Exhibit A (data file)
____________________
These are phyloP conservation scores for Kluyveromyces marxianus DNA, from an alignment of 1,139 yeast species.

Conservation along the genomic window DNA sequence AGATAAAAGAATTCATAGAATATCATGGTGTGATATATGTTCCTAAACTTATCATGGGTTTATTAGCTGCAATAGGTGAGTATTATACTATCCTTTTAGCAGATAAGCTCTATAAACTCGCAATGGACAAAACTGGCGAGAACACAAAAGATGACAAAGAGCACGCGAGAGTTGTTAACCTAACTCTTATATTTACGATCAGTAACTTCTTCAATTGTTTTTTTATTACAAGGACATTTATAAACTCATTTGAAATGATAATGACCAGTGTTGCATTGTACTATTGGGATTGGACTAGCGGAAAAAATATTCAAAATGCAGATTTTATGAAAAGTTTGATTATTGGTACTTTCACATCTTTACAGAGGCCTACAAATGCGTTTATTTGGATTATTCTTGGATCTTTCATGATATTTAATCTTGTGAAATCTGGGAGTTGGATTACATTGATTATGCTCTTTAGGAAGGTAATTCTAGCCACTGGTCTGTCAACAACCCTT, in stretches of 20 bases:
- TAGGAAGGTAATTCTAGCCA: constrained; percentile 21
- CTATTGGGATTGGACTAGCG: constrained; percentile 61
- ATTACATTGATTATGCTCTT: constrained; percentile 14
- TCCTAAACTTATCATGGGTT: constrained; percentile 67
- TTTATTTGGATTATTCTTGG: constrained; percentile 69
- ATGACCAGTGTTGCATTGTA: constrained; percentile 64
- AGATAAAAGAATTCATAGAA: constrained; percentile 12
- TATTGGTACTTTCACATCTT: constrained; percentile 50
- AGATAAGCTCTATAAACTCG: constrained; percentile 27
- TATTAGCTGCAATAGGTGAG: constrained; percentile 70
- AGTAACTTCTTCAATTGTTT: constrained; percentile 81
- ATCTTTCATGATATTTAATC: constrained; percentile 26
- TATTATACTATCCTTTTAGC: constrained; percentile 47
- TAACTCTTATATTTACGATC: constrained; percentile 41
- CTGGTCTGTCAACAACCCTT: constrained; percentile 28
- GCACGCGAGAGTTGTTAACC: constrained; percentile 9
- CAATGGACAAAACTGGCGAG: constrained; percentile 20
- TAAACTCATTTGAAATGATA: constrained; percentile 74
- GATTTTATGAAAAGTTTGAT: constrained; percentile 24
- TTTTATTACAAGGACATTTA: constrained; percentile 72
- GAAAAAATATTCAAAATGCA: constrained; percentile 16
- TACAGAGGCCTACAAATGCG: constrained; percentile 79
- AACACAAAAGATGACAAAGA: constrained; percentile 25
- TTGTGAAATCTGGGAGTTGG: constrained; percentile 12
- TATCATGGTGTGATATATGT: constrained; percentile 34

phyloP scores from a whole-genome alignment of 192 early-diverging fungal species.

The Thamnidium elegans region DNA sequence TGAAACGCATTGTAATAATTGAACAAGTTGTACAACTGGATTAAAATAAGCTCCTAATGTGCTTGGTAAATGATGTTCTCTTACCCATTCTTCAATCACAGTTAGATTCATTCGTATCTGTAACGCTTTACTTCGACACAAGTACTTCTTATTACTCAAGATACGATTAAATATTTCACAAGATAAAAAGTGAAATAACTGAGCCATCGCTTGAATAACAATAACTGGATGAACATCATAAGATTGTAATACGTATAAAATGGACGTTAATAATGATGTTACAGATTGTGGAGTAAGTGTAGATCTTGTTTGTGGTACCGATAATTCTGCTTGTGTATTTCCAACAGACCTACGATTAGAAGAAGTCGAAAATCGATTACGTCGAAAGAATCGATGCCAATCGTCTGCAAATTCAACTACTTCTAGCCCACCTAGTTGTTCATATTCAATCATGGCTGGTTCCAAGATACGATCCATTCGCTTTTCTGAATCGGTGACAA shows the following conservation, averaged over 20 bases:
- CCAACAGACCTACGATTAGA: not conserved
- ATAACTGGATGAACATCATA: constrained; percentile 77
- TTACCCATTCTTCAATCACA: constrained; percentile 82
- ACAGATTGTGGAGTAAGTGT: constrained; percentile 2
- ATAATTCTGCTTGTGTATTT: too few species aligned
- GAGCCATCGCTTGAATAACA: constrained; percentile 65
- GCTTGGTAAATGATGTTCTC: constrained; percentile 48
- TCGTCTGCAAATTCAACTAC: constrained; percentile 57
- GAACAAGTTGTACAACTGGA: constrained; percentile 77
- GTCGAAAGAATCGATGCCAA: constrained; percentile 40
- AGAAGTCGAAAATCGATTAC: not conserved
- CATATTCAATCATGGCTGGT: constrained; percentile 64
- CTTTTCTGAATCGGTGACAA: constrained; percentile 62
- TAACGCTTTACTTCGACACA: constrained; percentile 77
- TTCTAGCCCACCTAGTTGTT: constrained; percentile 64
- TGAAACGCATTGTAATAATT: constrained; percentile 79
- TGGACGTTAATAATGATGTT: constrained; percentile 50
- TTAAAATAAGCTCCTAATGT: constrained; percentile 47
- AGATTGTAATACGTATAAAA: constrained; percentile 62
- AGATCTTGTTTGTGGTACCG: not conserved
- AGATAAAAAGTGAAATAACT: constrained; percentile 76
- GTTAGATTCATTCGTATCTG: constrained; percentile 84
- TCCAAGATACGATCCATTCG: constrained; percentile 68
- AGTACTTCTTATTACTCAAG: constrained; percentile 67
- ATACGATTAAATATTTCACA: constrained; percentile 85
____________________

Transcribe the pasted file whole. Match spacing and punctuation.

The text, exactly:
These are phyloP conservation scores for Kluyveromyces marxianus DNA, from an alignment of 1,139 yeast species.

Conservation along the genomic window DNA sequence AGATAAAAGAATTCATAGAATATCATGGTGTGATATATGTTCCTAAACTTATCATGGGTTTATTAGCTGCAATAGGTGAGTATTATACTATCCTTTTAGCAGATAAGCTCTATAAACTCGCAATGGACAAAACTGGCGAGAACACAAAAGATGACAAAGAGCACGCGAGAGTTGTTAACCTAACTCTTATATTTACGATCAGTAACTTCTTCAATTGTTTTTTTATTACAAGGACATTTATAAACTCATTTGAAATGATAATGACCAGTGTTGCATTGTACTATTGGGATTGGACTAGCGGAAAAAATATTCAAAATGCAGATTTTATGAAAAGTTTGATTATTGGTACTTTCACATCTTTACAGAGGCCTACAAATGCGTTTATTTGGATTATTCTTGGATCTTTCATGATATTTAATCTTGTGAAATCTGGGAGTTGGATTACATTGATTATGCTCTTTAGGAAGGTAATTCTAGCCACTGGTCTGTCAACAACCCTT, in stretches of 20 bases:
- TAGGAAGGTAATTCTAGCCA: constrained; percentile 21
- CTATTGGGATTGGACTAGCG: constrained; percentile 61
- ATTACATTGATTATGCTCTT: constrained; percentile 14
- TCCTAAACTTATCATGGGTT: constrained; percentile 67
- TTTATTTGGATTATTCTTGG: constrained; percentile 69
- ATGACCAGTGTTGCATTGTA: constrained; percentile 64
- AGATAAAAGAATTCATAGAA: constrained; percentile 12
- TATTGGTACTTTCACATCTT: constrained; percentile 50
- AGATAAGCTCTATAAACTCG: constrained; percentile 27
- TATTAGCTGCAATAGGTGAG: constrained; percentile 70
- AGTAACTTCTTCAATTGTTT: constrained; percentile 81
- ATCTTTCATGATATTTAATC: constrained; percentile 26
- TATTATACTATCCTTTTAGC: constrained; percentile 47
- TAACTCTTATATTTACGATC: constrained; percentile 41
- CTGGTCTGTCAACAACCCTT: constrained; percentile 28
- GCACGCGAGAGTTGTTAACC: constrained; percentile 9
- CAATGGACAAAACTGGCGAG: constrained; percentile 20
- TAAACTCATTTGAAATGATA: constrained; percentile 74
- GATTTTATGAAAAGTTTGAT: constrained; percentile 24
- TTTTATTACAAGGACATTTA: constrained; percentile 72
- GAAAAAATATTCAAAATGCA: constrained; percentile 16
- TACAGAGGCCTACAAATGCG: constrained; percentile 79
- AACACAAAAGATGACAAAGA: constrained; percentile 25
- TTGTGAAATCTGGGAGTTGG: constrained; percentile 12
- TATCATGGTGTGATATATGT: constrained; percentile 34

phyloP scores from a whole-genome alignment of 192 early-diverging fungal species.

The Thamnidium elegans region DNA sequence TGAAACGCATTGTAATAATTGAACAAGTTGTACAACTGGATTAAAATAAGCTCCTAATGTGCTTGGTAAATGATGTTCTCTTACCCATTCTTCAATCACAGTTAGATTCATTCGTATCTGTAACGCTTTACTTCGACACAAGTACTTCTTATTACTCAAGATACGATTAAATATTTCACAAGATAAAAAGTGAAATAACTGAGCCATCGCTTGAATAACAATAACTGGATGAACATCATAAGATTGTAATACGTATAAAATGGACGTTAATAATGATGTTACAGATTGTGGAGTAAGTGTAGATCTTGTTTGTGGTACCGATAATTCTGCTTGTGTATTTCCAACAGACCTACGATTAGAAGAAGTCGAAAATCGATTACGTCGAAAGAATCGATGCCAATCGTCTGCAAATTCAACTACTTCTAGCCCACCTAGTTGTTCATATTCAATCATGGCTGGTTCCAAGATACGATCCATTCGCTTTTCTGAATCGGTGACAA shows the following conservation, averaged over 20 bases:
- CCAACAGACCTACGATTAGA: not conserved
- ATAACTGGATGAACATCATA: constrained; percentile 77
- TTACCCATTCTTCAATCACA: constrained; percentile 82
- ACAGATTGTGGAGTAAGTGT: constrained; percentile 2
- ATAATTCTGCTTGTGTATTT: too few species aligned
- GAGCCATCGCTTGAATAACA: constrained; percentile 65
- GCTTGGTAAATGATGTTCTC: constrained; percentile 48
- TCGTCTGCAAATTCAACTAC: constrained; percentile 57
- GAACAAGTTGTACAACTGGA: constrained; percentile 77
- GTCGAAAGAATCGATGCCAA: constrained; percentile 40
- AGAAGTCGAAAATCGATTAC: not conserved
- CATATTCAATCATGGCTGGT: constrained; percentile 64
- CTTTTCTGAATCGGTGACAA: constrained; percentile 62
- TAACGCTTTACTTCGACACA: constrained; percentile 77
- TTCTAGCCCACCTAGTTGTT: constrained; percentile 64
- TGAAACGCATTGTAATAATT: constrained; percentile 79
- TGGACGTTAATAATGATGTT: constrained; percentile 50
- TTAAAATAAGCTCCTAATGT: constrained; percentile 47
- AGATTGTAATACGTATAAAA: constrained; percentile 62
- AGATCTTGTTTGTGGTACCG: not conserved
- AGATAAAAAGTGAAATAACT: constrained; percentile 76
- GTTAGATTCATTCGTATCTG: constrained; percentile 84
- TCCAAGATACGATCCATTCG: constrained; percentile 68
- AGTACTTCTTATTACTCAAG: constrained; percentile 67
- ATACGATTAAATATTTCACA: constrained; percentile 85